NORTH ROYALTON – City Council was presented with the cost breakdown of cameras for its police cruisers and officers, and everyone seemed on board with the purchase, though nothing has been decided.

It’s a topic that’s been considered in the past but has been resurrected in the wake of the investigation of Patrolman Steve Zahursky, who was indicted March 8 by a special grand jury on criminal charges of perjury, tampering with evidence and falsification. This indictment stems from his alleged actions and court testimony regarding a traffic stop and OVI arrest that came under question this past October by Parma Municipal Judge Timothy Gilligan.

Zahursky’s arraignment was March 22 at the Cuyahoga County Court of Common Pleas where he pleaded not guilty. Judge Shirley Strickland Saffold has been assigned to the proceedings. Zahursky’s bond was set at $5,000, which he posted, and his next court date is April 1. Zahursky retained attorneys Henry Hilow and Daniel Misiewicz. He is on unpaid administrative leave and will remain so until the outcome of his hearing.

Immediately following the indictment, Council President Larry Antoskiewicz requested that body cameras be discussed during council’s safety committee meeting March 19.

Mayor Bob Stefanik presented council with estimates for 30 dual-use cameras through Motorola that can be used as both a mounted dashboard camera and also attached to an officer’s person to then function as a body camera.

The cost for the Motorola cameras is $212,294 as part of a five-year lease with $72,794 due upfront and then $27,900 due annually for five years. The equipment uses Cloud-based technology to store data, and the administration suggested purchasing unlimited server space rather than the standard amount to preserve footage long-term. Stefanik said the pricing is lower than the current state bid.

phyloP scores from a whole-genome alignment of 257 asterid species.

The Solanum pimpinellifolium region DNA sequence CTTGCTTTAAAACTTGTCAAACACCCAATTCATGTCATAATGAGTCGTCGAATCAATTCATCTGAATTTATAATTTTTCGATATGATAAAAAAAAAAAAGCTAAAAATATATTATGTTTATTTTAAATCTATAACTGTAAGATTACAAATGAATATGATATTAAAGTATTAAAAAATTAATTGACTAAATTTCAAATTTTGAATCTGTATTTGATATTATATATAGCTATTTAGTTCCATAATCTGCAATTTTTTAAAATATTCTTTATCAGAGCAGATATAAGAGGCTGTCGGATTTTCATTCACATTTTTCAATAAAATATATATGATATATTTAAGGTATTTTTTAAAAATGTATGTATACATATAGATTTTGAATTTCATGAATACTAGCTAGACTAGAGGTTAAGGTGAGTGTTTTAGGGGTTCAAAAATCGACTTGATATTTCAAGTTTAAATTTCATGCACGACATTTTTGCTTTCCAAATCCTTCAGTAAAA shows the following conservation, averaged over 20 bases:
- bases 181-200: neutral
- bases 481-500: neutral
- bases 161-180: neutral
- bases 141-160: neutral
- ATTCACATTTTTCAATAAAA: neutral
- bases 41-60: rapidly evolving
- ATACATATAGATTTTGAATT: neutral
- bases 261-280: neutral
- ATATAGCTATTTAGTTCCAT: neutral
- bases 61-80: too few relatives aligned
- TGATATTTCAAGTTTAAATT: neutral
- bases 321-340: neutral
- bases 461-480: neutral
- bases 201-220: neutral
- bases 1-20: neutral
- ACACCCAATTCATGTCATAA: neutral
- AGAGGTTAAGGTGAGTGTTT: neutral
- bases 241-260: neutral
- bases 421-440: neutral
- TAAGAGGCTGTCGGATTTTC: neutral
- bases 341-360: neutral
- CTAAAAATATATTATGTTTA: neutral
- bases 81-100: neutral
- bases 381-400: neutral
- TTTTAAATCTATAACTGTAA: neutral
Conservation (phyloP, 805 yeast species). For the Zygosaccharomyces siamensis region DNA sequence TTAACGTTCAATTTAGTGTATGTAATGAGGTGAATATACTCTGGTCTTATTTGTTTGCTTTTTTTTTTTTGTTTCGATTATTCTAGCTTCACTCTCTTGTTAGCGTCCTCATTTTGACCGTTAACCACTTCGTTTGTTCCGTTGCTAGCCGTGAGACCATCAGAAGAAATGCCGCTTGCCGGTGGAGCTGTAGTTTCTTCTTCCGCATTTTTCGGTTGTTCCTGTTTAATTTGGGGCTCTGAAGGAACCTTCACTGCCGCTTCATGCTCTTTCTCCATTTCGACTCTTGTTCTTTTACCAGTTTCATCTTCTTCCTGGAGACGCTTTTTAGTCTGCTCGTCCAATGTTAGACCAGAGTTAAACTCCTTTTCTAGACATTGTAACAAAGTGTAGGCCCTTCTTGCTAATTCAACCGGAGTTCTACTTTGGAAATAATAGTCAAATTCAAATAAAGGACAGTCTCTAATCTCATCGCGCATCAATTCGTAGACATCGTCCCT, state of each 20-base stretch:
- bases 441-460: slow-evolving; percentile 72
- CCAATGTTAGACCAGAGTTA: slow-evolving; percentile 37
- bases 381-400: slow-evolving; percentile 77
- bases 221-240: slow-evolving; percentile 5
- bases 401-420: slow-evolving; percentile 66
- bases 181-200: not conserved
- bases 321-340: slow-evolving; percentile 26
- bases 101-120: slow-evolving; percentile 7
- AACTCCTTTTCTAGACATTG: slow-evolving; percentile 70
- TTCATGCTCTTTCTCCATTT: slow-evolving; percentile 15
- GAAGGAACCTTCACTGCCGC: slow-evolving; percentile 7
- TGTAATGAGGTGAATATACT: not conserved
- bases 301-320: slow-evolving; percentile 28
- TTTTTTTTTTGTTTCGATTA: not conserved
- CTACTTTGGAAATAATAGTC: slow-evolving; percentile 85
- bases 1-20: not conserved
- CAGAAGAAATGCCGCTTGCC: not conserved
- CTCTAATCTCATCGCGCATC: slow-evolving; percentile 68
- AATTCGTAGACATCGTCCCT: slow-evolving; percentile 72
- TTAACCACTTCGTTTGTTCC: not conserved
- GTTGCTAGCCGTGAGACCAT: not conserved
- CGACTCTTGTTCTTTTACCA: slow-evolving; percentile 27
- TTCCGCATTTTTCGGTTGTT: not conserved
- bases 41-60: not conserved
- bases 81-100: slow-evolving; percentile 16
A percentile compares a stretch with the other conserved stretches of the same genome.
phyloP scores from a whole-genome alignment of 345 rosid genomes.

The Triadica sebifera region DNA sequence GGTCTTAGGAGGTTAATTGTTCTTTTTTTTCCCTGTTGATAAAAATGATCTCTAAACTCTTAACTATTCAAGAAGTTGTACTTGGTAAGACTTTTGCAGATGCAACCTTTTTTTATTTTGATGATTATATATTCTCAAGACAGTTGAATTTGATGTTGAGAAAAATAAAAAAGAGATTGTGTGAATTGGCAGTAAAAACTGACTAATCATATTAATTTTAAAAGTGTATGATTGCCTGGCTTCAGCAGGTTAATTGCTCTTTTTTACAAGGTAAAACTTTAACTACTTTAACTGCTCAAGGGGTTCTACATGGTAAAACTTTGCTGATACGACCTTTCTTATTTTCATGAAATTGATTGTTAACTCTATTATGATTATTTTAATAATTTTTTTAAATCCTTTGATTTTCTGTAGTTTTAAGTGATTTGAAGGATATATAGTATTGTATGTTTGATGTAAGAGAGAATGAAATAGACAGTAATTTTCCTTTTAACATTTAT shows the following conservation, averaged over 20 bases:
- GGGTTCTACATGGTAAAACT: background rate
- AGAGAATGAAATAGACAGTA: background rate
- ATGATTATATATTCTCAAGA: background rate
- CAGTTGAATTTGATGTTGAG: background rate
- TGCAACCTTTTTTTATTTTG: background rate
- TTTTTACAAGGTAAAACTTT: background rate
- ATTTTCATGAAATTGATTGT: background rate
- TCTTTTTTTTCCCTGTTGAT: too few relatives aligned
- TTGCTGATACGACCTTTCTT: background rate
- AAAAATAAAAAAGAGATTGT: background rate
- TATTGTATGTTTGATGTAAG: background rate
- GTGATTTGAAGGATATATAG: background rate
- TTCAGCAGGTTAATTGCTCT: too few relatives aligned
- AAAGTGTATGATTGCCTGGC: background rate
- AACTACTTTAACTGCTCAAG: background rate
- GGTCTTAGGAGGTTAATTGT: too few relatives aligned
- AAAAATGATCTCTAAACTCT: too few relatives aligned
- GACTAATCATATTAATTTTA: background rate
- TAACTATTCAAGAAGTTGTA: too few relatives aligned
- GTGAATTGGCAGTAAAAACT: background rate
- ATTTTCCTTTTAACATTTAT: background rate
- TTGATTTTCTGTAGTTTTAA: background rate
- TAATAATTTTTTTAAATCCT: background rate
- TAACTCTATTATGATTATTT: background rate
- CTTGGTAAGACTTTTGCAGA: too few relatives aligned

The administration will continue to explore other options and share its findings at the next safety meeting April 16, Stefanik added.

The mayor said this conversation is not new. Body cams have been considered in years past, with quotes obtained from Motorola in both 2017 and 2018, but talk never gained momentum because of lagging technology and a high cost. Now, costs have come down and the technology has improved drastically. In fact, if North Royalton proceeds, it will be one of the first around with both body and dash cams.

Strongsville, Parma, Broadview Heights and Brecksville do not have body cameras, Police Chief Ken Bilinovich said.

“We would be one of the first of anyone around us that would actually have body cameras and car cameras also,” he said.

Most agree now is the time to protect residents and officers.

“It’s unfortunate but in today’s world, everybody has a phone and a camera, so whether you think you’re being recorded or not, we all know that possibility’s there ... It’s time for us to go this step,” Antoskiewicz said.

Ward 6 Councilman Dan Kasaris said it also safeguards the city.

“It saves city dollars because it prevents lawsuits,” he said.

Ward 1 Councilman John Nickell said the school district utilizes cameras, so it just makes sense police would.

“It takes the ‘he said, she said’ out of the matter because they’re on video, and I do think it will protect our residents, protect our police, and I think this is the time,” he said.

“I agree. We get a fair and unbiased recording of what happened,” Ward 4 Councilman Paul Marnecheck added.

Ward 3 Councilman Dan Langshaw called it an extra tool to ensure justice.

Antoskiewicz said it has been shown that well over 95 percent of the time, cameras indicate that a stop was warranted.